Paul Rand: Conversations with Students
“Design is the manipulation of form and content….Content is the idea, or subject matter. Form is what you do with this idea. How do I deal with it? Do I use color? Do I use black and white? Do I make it big? Do I make it small? Do I make it three-dimensional or two-dimensional? Do I use trendy stuff, or do I use more serious stuff? Do I use Bodoni or do I use Baskerville? These are all the questions you ask. This is part of the manipulative aspect of design.” –Paul Rand
In 1968 I started teaching typography at the Basel School of Design in Switzerland. Paul Rand came once with Armin Hofmann. Down in the basement of the darkroom of the lithography department. I felt honored to meet with an internationally known design personality from a country that. I thought, had skyscrapers in every village.
The handshake ritual was combined with a question: “Is this the crazy Weingart, Armin?” I was twenty-seven, and only a few insiders knew me as the “crazy man,” but Rand knew everything, all the insiders’ secrets.
Over the next twenty-three years, I met students during the Yale Summer Program in Graphic Design, in Brissago. Switzerland. Everyone had a story about their teacher Paul Rand. Since the stories were often quite contradictory, I became more and more intrigued with this unique, mysterious person.
Philip Burton, one of my first students at the Basel School of Design, was teaching typography and graphic design at Yale, and so, in April 1986, I had the opportunity to teach for a week there—the first-year class. Paul Rand could not attend my opening lecture—driving his car was becoming increasingly problematic because of his eyes.
But then Burton received a surprising invitation: we were both asked to Rand’s house in Weston, Connecticut-which he designed and worked on from 1952 until his death-to give him and his wife Marion a private lecture. The evening was combined with a wonderful dinner, and over the course of the evening, all of the stories that I had in my mind about the Rand family became irrelevant. We began a friendship that lasted until November 1996, when he died in Norwalk, near his quiet home surrounded by tall trees.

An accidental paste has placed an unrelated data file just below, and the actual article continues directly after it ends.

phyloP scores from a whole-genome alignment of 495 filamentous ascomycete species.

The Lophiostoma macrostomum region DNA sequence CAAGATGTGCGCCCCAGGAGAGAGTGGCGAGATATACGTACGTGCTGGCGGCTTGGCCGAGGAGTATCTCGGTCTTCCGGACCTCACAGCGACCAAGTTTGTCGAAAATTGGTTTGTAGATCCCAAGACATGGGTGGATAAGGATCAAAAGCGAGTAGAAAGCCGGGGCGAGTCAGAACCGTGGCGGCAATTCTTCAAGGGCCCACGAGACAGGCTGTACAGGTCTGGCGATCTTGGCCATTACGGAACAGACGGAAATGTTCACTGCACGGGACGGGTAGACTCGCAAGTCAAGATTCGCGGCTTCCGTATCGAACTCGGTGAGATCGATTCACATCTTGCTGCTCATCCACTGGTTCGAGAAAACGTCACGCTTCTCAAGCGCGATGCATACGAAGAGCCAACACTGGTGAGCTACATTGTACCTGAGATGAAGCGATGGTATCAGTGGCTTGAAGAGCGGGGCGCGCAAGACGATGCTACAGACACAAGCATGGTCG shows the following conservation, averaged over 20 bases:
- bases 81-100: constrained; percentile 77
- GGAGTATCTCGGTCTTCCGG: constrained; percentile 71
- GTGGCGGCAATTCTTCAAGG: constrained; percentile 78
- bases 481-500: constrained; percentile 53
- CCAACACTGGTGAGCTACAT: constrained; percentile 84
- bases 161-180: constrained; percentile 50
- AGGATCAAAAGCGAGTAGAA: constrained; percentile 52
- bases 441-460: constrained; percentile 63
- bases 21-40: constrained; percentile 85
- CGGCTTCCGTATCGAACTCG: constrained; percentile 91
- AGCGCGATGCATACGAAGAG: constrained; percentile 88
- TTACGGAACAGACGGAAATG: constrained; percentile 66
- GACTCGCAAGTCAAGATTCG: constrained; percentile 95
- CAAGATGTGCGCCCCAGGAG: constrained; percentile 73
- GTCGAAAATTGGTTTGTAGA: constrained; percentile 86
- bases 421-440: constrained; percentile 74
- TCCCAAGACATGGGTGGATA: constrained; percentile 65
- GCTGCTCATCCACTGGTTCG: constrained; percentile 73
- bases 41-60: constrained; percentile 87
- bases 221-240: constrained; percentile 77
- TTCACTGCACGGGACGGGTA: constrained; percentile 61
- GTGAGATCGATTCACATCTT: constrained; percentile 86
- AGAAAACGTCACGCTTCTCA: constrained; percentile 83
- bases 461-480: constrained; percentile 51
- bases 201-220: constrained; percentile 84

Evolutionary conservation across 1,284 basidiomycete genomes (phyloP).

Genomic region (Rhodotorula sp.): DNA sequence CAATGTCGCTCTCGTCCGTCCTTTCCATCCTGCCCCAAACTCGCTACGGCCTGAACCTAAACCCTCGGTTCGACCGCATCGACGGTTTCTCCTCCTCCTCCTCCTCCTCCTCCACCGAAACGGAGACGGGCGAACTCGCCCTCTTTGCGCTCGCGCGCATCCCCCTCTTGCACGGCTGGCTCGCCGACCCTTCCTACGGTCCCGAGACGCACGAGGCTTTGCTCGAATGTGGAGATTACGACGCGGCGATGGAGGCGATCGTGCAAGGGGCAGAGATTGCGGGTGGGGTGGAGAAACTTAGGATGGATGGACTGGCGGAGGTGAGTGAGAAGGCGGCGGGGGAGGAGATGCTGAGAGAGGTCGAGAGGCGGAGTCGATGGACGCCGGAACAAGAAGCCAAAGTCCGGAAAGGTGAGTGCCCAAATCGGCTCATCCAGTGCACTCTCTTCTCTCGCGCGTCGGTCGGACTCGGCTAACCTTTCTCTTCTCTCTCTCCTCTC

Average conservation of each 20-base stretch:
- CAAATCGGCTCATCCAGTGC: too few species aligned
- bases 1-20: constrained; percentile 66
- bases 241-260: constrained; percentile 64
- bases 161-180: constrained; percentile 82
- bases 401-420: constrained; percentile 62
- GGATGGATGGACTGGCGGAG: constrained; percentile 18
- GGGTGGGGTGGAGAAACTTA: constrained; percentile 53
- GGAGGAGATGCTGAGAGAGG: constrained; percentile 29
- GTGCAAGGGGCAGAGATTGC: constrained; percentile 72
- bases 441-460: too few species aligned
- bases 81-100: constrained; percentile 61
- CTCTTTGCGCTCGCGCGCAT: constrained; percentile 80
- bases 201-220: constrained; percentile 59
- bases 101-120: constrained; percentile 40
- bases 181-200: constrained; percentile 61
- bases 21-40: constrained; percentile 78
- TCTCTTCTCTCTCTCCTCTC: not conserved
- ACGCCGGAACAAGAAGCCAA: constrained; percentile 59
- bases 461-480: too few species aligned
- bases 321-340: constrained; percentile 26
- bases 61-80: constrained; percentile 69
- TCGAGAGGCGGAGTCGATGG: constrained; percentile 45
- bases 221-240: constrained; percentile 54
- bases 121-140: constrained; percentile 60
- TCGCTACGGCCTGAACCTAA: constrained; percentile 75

We met regularly in the United States or in Switzerland. During his few visits to Basol, we were twice able to invite him to our school, to bring him and Marion together with my students in the typography classes. These events were highlighted by his intelligent and humorous lectures.
Through the years we discovered a common love of children’s books. Between 1956 and 1970, he illustrated and designed four books for the legendary children’s book editor Margaret McEldery at Harcourt Brace and World: I Know A Lot of Things (1956), Sparkle and Spin (1957), Little 1 (1962), and Listen! Listen! (1970). The text was always written by his second wife. Ann. I was also creating children’s books, for children in Jordan and Pakistan.
Tom Bluhm, a student and friend of Rand’s for many years, would sometimes visit with me. He would bring me some of the materials that Rand wrote and designed as presentation booklets for different companies. One of the booklets described the development of the logo for Steven Jobs’s company NeXT Computer in Palo Alto, California. In these he helped the companies understand his research into different typefaces and their transformation into the definitive mark. I was always impressed with how clear, concise, and complete his explanations were. Even with my bad English, I could understand every sentence.
Rand was for me one of the strongest, most important warning voices about the future of design and the world we inhabit. His attitude was honest and direct. I believed in what he had to say. and we shared many opinions. He delivered his last lecture (organized by John Maeda) in early November at the Massachusetts Institute of Technology. His lucid and relevant delivery in the packed auditorium was about form and content in art and design, the focus of his last book, From Lascaux to Brooklyn (1996).
I first met and studied with Paul Rand in Brissago. Switzerland, in the summer of 1981, during a five-week workshop that also included individual one-week sessions each with Philip Burton, Armin Hofmann. Herbert Matter, and Wolfgang Weingart. The assignment for Rand’s class was a visual semantics project with painter Joan Mir6 as the subject matter. The object of this problem was the manipulation of words and letters to illustrate an idea or evoke some image- specifically, to suggest by means of the letters M I R 6 the work of the painter.
One of my solutions was a playful design with letterforms depicting an image of a cat with the name Miro. Rand was quite helpful with this final design. <ns»ra »
I was pleased to talk with him briefly during his visit to Arizona State University (ASU) in February of 1995 and have lunch with him and his wife Marion. The ASU Eminent Scholar Program sponsored his visit to the School of Design, to lead a classroom discussion with and offer a lecture to the students in the graphic design program. We also presented some of our student’s work from Professor Thomas Detrie’s letterform class and my visual communication class. Rand critiqued this work: “It is not better or worse than other design schools’* he had visited, which I took as a compliment.
The topics covered were varied, but the focus of conversation was design and an article I was working on at the time on my website called “Graphic Design Education Fundamentals.” Subjects also included during these talks were graphic design, design philosophy, and design education. The following excerpts are from these meetings.
- Title: Paul Rand: Conversations with Students
- Author: Michael Kroeger
- Grade Level: 8 and up
- Paperback: 96 pages
- Publisher: Princeton Architectural Press; 1 edition (January 3, 2008)
- Language: English
- ISBN-10: 1568987250
- ISBN-13: 978-1568987255
- Product Dimensions: 5.5 x 8 inches